- It is an excellent replacement for coconut oil, and much lighter too.
- It mixes perfectly just like the QuickSilverHair Oil with the clay.
How to Use Squalane Oil:
- Use after you wash your face on clean skin
- Use alone or as a base layer under facial moisturizer
- Use as a replacement for hair serum
- Use before heat tools on your hair
*Potential Risks: While Squalane is highly beneficial to the skin and rarely causes, issues, as with any new skin care, wash your face before use. Should you notice any irritations discontinue use, it may not be right for you.
Shopping for Squalane Oil:
Even though we now have plant forms of it, you can still find shark squalene in supplements and cosmetics. Because the industry is widely unregulated, sharks are still harvested only for their squalene oil; so, many people avoid consuming squalene or using products with squalene because of this. It is important to note when sourcing products with squalane that they contain the Cruelty Free claims and plant based ingredients.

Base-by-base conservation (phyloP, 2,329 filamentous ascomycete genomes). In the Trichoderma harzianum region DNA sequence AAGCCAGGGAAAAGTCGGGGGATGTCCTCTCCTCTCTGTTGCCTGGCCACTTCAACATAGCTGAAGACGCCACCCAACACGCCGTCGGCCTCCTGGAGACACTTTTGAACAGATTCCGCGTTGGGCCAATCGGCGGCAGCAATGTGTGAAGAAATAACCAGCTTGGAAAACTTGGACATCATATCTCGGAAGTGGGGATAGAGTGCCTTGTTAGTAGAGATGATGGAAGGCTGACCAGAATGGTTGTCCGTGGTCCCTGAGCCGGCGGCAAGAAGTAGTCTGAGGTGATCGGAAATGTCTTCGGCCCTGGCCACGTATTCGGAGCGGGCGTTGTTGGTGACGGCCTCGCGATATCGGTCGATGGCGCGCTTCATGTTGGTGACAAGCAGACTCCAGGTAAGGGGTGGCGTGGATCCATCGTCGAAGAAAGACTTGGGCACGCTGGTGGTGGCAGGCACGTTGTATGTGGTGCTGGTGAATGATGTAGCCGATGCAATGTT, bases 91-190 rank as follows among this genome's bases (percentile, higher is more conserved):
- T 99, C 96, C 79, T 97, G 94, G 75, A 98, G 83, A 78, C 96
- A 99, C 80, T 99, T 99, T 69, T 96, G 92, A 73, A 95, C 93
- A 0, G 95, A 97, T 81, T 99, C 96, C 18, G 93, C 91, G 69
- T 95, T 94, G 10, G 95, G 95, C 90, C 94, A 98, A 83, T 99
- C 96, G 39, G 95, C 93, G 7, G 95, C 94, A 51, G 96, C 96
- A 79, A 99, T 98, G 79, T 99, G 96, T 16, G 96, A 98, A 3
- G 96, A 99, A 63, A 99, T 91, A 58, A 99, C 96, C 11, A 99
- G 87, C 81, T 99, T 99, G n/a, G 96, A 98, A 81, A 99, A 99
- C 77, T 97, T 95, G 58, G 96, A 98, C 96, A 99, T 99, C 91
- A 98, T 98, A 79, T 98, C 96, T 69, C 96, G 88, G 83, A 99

When you are shopping for Squalane, you want to know a few things:
- What is it derived from?
- Is it Cruelty Free?
- Where is it from?
- Is it 100% pure?
Plant Sources of Squalene:
The greatest source discovered so far in the plant kingdom is Amaranth Seed Oil.
Other Plant sources of Squalene include:
- Olive oil
- Sugar cane
- Grapeseed oil
- Sunflower oil
- 100% pure Italian Squalane
- derived from olives
- with a dash of French Highland Lavender oil.
I hope you found this post educational and helpful.
Thank you for reading. Please feel free to share.
As always it is about so much more than the hair.
Studies and articles on Squalene and Squalane: